Cherry trees are some of the most beautiful of all the fruit trees when they blossom. Cherries belong to the flowering plant genus Prunus and the fruit is a type of drupe. There are two basic types of cherry trees – flowering cherry trees and trees that are cultivated for their fruit.

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Fruit cherry trees are classified by the type of cherries they produce. Trees producing sweet cherry fruits are the most popular. Cultivars such as ‘Bing,’ ‘Rainier,’ ‘Lambert,’ and ‘Lapins’ are deliciously sweet cherries. These may have dark ‘cherry’ red color that is almost black, or light yellowish-red skin.

Some species of sour cherries include ‘Montmorency’ and ‘Morello’ cherries.

Trees producing cherry fruits tend to be smaller than apple and pear trees. Some of the smaller cultivars of fruit bearing cherry trees such as ‘Stella,’ ‘Pendula Rosea’, and ‘Morello’ grow up to 13 ft. (4 m). The larger types of cherry trees can grow to between 26 and 40 ft. (8 – 12 m). Many species of cherry fruit trees are cold hardy to zone 5.

If you are growing cherry trees for their fruit, then it is important to cover the fruit trees with netting in late spring and summer. This prevents birds from eating the sweet tasty fruits and helps to ensure a bumper crop.

Cherry fruits are tasty delicious summer snacks that you can enjoy fresh of the tree, preserve them for the winter, or use them in baking. Tart cherries are best used in preserves due to their sour taste or you can sweeten them to make tart cherry juice.

If you have a small garden, look for dwarf or semi-dwarf cultivars of the most popular cherry trees.

Quince Trees

quince fruit tree

For a small garden or a limited space choose a dwarf quince tree hybrid

The quince tree is in the same family as apples and pears. These pome fruits have a distinct astringent and sour taste. The fruit from quince trees is rarely consumed fresh but turned into jams or jellies. Some people say that quince fruit looks like a cross between a pear and a sour apple.

From all the pome fruits that people grow in their backyard, quinces are the least popular. Although the medium-sized fruit tree blossoms with beautiful pink aromatic flowers, the fruit is too bitter for many people. Quince trees grow to between 16 and 26 ft. (5 – 8 m) high and the fruit can look like a large apple.

Dwarf varieties of quince trees can form attractive fruit-bearing bushes or border shrubs. For example, the quince cultivar Chaenomeles x superba ‘Texas Scarlet’ grows to 4 ft. (1.2 m) tall and has a spread of up to 5 ft. (1.5 m).

Citrus Trees

citrus fruit trees

Plant different types of citrus trees in your garden to enjoy the great fruit variety

Trees producing citrus fruits are great for any garden in tropical and subtropical climates. Citrus fruit trees include lemons, limes, oranges, grapefruits, and kumquats. Citrus trees are in the flowering plant family Rutaceae and are in the genus Citrus.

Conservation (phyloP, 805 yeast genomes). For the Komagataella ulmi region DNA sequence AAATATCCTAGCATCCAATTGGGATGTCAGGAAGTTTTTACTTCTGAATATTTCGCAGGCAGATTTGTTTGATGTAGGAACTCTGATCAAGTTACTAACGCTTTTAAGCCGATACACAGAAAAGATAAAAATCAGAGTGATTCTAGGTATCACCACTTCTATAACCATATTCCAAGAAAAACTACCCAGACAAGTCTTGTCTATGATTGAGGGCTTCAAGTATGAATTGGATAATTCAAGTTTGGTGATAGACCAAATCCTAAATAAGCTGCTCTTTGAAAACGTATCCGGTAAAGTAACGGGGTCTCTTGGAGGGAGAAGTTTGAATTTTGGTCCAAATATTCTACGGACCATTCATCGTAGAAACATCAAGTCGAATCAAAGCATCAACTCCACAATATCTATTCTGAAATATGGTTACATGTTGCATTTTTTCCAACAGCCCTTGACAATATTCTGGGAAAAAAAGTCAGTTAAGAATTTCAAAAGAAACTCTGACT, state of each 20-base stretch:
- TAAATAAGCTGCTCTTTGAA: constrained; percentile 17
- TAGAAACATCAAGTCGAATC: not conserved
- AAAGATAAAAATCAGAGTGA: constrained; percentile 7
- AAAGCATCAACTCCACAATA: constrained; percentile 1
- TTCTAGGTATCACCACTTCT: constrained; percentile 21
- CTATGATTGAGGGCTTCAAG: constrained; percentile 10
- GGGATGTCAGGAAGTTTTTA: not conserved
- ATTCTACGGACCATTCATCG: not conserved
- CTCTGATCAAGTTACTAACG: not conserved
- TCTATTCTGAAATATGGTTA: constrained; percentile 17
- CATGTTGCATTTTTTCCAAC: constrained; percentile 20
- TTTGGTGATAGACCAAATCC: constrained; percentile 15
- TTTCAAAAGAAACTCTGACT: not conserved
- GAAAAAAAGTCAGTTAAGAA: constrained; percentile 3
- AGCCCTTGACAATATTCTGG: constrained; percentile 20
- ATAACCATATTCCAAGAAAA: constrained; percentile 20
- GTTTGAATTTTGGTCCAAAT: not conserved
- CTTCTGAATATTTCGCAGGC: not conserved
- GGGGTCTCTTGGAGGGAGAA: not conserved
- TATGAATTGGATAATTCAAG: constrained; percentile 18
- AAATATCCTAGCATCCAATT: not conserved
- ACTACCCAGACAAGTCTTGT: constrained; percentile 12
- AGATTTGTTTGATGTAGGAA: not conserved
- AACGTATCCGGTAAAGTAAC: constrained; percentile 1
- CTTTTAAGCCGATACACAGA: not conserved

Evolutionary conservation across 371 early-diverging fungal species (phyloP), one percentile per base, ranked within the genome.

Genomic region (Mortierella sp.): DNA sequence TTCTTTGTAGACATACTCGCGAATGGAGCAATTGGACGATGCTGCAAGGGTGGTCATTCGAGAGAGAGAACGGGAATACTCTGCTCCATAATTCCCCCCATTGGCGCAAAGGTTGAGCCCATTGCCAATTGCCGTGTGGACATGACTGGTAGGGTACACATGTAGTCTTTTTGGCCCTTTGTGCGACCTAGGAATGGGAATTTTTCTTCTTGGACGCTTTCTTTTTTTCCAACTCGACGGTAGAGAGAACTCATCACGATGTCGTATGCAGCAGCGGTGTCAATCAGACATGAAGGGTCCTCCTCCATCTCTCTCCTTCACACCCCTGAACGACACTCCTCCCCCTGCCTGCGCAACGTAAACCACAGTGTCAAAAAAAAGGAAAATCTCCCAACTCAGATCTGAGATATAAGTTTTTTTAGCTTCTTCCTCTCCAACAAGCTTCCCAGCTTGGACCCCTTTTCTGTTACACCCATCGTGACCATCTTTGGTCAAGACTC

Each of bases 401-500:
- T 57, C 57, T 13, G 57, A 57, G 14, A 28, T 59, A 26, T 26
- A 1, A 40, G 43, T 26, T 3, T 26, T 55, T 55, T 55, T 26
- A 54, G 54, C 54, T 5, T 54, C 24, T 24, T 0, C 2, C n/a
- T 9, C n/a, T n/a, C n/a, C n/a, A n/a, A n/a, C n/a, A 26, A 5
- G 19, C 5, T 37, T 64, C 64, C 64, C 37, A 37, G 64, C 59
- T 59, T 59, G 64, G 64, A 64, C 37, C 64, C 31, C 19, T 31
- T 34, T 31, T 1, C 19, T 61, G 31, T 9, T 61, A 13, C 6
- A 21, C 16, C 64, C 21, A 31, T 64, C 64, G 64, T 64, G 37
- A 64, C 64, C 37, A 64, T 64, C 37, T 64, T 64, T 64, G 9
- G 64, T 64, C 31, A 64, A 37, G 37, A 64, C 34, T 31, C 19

For most people in temperate regions, the only way to grow citrus trees is indoors. Thankfully, there are many mini citrus fruit trees that thrive in containers and produce small oranges, limes, or lemons.

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All varieties of citrus trees are cultivars or hybrids of the 3 main citrus fruits – pomelo, sweet mandarin, and citron.

Lime trees produce small green oval citrus fruits that have a sharp sour taste. Citrus x aurantiifolia (key lime) trees thrive in zones 10 – 11 and grow to a height of between 6 and 15 ft. (1.8 – 4.5 m) tall.

Sweet orange trees (Citrus × sinensis) are the most cultivated fruit trees in the world. They produce round orange-colored citrus fruits with a sweet, slightly acidic taste. Orange fruit trees are evergreen and grow to a height of 30 to 33 ft. (9 – 10 m).

Lemon trees (Citrus x limon) is the type of fruit tree most people associate with citrus trees. Lemons are oval or teardrop in shape with a zesty yellow rind. Lemon trees grow in zones 9 – 10 and reach a height of between 15 and 20 ft. (4.5 – 6 m).

Mini citrus fruit trees or dwarf citrus trees

One of the most popular types of mini orange trees is the Calamondin orange (× Citrofortunella microcarpa). This ornamental fruit tree produces small citrus fruits that look like tiny tangerines but have a sharp, sour taste. The ideal temperatures to grow this mini fruit tree indoors is between 55°F and 70°F (12°C to 21°C).

Apricot Trees

apricot fruit tree

Most apricots are self pollinating fruit trees

Apricot trees (Prunus armeniaca) produce small stone fruits that are light orange in color and have a rich sweet taste when fully ripe. Apricot fruit trees are small to medium-sized fruit-producing plants. They are hardy in zones 5 – 9 and can be affected by frost.

Apart from their abundance of sweet aromatic fruits, apricot trees are prized for their stunning spring blossoms. The flowers on the tree are generally white with tinges of pink and light red. Apricots are also self-pollinating trees, so they require little maintenance.

Apricots are also a very versatile type of drupe. They can be eaten raw, used in baking, or preserved. In many countries where apricots can’t grow, dried apricots are a popular type of dried fruit.

Fig Trees

fig tree

Fig trees grow well in warm areas but there are some varieties that are cold hardy

Fig trees are a species of flowering plant native to Asia and the Middle East. Figs can be creeping vines, shrubs, or small trees. It is the common fig plant (Ficus carica) that is the fruit-producing variety. These fruit-producing trees are classed as small trees or large shrubs and grow to about 10 ft. (3 m) high.